Currently, there are effective ways to track the migration of substances in GSPAC systems [29, 30, 31, 32], such as isotope, geochemical ions, and rare earth elements. The new Earth Critical Zone study focuses on effectively links between disciplines, scales, and data to achieve the mutual transformation of microscales (soil pores and aggregates), mesoscales (soil profiles, fields, or catena), and macroscales (basins, regions, or global) [33]. It can be spatially interpolated and aggregated according to soil distribution or soil characteristics at landscape-scale according to soil mapping hierarchical system, and then upscaled and downscaled, or it can be transformed on a scale by establishing a relationship between the hierarchical structure of soil models and typical soil processes of different scales. For example, from the mesoscale to the macroscale, “characterization unit regions” can be constructed in combination with topographical changes and land-use methods, thus linking laboratory and field measurements “hydraulic characteristics to watershed scales” ones orderly for spatial scale transformation. On the microscale, soil water and salt movement are mainly influenced by soil structure, soil level, micro-terrain, ion content, soil infiltration, salt leaching, and soil microorganisms. We could quantify the effects of soil and salt effects by soil pore structure, root growth pattern, and water movement, fertilization, soil improvement method, and engineering measures by using X-ray computer tomography, magnetic resonance imaging, and nuclear magnetic resonance, etc. [34, 35, 36]. At the mesoscale, the soil water and salt transport and distribution mainly include evaporation, infiltration, lateral seepage, groundwater leakage, and recharge, and is the basic scope of water-salt regulation and ecological environment construction [33]. Geophysical detection techniques such as multi-receiver Electromagnetic Induction (EMI), Electrical Resistance Tomography (ERT), and time-lapse Ground-Penetrating Radar (GPR) are widely used in soil physical properties measurement on scales such as slopes, catchment, and small basins [37, 38]. In recent years, remote sensing technology has been increasingly used in monitoring the physical properties of soil at the macro-scale and in coupling with other methods. At present, it is a significant scientific issue that how to quantify the water-salt migration flux of large-scale farmland system, through irrigation efficiency, soil salt accumulation, and other salt control factors, to build farmland irrigation-fertilization-salt control technology mode, and whereby to carry out multi-scale regulation under water-saving and reduced fertilizers in irrigation areas, so that it can achieve not only the efficient use of water resources but also maintain a good environment.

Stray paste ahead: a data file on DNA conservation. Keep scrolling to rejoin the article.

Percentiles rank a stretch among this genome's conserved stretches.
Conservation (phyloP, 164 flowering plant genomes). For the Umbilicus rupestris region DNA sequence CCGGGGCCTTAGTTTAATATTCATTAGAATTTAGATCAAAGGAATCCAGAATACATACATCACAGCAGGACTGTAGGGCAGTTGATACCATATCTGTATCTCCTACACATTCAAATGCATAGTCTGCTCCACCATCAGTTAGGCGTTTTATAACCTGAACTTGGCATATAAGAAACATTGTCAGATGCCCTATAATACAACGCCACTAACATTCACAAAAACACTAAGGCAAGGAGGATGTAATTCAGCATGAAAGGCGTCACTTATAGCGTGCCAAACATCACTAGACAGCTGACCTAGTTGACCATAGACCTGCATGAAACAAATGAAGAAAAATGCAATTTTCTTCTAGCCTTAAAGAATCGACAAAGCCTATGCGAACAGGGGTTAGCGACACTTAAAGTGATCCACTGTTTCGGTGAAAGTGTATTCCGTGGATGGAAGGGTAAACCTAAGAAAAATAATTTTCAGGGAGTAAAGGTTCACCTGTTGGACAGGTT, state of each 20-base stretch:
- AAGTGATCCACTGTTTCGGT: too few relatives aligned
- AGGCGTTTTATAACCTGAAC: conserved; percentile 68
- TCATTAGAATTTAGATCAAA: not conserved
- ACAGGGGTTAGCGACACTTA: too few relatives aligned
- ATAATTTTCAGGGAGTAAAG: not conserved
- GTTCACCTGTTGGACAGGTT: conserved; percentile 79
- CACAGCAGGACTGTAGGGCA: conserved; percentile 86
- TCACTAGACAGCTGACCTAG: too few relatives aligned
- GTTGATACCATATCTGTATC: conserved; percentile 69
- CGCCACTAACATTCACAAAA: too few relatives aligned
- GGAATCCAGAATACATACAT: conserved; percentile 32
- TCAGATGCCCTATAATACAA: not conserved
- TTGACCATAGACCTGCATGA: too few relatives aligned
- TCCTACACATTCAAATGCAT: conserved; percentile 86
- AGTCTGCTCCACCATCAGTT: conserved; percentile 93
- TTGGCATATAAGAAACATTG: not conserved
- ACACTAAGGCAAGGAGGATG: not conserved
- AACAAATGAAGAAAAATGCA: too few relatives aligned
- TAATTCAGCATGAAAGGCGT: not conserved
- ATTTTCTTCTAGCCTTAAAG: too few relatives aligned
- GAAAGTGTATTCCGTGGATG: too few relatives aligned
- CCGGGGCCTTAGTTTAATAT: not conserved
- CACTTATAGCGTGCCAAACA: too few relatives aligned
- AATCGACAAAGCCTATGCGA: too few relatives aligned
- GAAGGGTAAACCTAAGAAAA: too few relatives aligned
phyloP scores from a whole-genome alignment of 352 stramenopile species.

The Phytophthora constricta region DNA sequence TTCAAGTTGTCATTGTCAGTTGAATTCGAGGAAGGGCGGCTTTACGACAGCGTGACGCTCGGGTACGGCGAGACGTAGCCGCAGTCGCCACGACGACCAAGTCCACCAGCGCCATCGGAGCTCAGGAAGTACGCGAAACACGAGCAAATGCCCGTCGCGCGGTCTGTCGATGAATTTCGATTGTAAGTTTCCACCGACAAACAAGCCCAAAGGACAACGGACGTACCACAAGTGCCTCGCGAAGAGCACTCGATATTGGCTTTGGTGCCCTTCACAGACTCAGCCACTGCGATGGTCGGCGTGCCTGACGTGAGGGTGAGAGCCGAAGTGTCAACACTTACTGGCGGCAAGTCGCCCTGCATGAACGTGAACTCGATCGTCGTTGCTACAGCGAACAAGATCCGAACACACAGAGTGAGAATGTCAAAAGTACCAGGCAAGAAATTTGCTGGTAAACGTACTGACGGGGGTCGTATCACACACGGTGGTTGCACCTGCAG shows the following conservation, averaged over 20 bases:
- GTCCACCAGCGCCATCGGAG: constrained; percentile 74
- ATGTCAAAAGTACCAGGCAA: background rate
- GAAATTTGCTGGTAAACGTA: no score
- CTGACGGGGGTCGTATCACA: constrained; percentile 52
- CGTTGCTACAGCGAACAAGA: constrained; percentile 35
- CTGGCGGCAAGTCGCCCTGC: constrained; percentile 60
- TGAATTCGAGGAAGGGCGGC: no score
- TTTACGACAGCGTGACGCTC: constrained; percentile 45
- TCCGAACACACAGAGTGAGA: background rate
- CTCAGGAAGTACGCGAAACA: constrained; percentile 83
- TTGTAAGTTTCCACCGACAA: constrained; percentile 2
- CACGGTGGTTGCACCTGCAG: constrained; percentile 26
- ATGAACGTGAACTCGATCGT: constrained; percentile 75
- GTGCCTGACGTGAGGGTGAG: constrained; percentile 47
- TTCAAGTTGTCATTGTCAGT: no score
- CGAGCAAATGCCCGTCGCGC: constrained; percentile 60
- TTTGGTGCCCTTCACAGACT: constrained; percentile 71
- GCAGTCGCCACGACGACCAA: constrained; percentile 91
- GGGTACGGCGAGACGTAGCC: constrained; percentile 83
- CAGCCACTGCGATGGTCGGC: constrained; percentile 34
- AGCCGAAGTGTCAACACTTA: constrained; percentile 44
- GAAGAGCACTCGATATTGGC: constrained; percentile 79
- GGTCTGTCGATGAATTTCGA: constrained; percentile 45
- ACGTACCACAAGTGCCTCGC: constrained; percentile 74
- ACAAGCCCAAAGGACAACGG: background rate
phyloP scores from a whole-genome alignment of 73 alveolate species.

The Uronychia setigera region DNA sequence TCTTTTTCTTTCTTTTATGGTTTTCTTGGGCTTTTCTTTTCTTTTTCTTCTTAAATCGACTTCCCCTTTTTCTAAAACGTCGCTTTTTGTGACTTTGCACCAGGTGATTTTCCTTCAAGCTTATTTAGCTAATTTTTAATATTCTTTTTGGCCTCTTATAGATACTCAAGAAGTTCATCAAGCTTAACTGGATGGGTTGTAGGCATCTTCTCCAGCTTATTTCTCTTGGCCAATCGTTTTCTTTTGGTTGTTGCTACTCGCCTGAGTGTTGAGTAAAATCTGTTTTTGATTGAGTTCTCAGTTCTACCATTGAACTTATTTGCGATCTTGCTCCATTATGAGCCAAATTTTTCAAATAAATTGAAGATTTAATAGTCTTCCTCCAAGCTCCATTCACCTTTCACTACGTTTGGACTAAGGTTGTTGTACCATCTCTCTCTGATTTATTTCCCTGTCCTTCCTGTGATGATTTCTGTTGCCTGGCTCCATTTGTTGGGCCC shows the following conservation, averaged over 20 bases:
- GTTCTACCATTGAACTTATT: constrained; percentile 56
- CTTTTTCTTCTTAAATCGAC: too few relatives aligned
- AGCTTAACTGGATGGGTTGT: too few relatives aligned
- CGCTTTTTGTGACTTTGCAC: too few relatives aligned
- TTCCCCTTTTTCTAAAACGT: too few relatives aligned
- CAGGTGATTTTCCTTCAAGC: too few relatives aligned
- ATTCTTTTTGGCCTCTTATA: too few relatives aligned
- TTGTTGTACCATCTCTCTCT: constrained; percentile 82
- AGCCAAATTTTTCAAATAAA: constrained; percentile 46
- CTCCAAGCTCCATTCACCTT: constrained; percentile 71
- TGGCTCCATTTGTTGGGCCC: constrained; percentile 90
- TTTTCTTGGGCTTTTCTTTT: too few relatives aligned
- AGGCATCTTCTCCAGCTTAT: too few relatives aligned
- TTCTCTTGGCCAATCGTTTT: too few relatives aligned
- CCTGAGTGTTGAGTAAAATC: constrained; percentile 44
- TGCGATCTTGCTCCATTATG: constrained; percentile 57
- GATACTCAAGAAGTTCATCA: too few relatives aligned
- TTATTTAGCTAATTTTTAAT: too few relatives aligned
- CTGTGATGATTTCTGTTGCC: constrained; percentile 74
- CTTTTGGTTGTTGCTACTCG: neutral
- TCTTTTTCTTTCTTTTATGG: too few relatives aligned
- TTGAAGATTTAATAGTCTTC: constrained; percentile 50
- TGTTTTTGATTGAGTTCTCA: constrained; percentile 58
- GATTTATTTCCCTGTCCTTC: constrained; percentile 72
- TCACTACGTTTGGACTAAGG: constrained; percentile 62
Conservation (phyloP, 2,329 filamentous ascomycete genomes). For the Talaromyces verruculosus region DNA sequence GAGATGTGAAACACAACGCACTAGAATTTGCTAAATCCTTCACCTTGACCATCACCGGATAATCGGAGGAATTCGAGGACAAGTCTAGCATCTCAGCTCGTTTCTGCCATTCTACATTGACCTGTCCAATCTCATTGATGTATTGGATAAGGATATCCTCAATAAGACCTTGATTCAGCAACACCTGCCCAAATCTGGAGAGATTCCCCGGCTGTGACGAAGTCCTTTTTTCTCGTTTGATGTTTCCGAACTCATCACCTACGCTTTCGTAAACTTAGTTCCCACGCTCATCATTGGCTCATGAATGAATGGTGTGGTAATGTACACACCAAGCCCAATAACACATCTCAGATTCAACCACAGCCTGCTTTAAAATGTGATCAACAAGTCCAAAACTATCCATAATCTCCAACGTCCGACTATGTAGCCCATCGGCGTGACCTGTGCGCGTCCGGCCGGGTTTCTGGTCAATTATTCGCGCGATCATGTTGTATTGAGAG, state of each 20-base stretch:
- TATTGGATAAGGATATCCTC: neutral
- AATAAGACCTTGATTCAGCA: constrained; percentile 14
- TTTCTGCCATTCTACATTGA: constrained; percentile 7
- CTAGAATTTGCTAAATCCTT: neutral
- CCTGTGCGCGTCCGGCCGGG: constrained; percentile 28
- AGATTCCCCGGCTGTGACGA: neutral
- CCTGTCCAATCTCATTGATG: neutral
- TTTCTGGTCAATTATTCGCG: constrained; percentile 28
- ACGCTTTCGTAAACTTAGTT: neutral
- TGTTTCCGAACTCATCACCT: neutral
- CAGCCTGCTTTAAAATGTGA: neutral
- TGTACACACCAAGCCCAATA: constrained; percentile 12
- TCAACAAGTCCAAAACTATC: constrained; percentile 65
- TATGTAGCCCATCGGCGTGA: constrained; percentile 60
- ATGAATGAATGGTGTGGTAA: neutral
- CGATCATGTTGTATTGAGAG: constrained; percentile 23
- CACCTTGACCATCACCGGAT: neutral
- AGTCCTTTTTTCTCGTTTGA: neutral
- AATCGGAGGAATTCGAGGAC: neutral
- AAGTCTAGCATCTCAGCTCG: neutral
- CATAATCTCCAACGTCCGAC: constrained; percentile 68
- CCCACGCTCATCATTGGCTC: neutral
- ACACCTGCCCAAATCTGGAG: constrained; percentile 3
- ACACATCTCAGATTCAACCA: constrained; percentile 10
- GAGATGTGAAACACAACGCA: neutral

3.4 Optimal regulation of groundwater benefit zone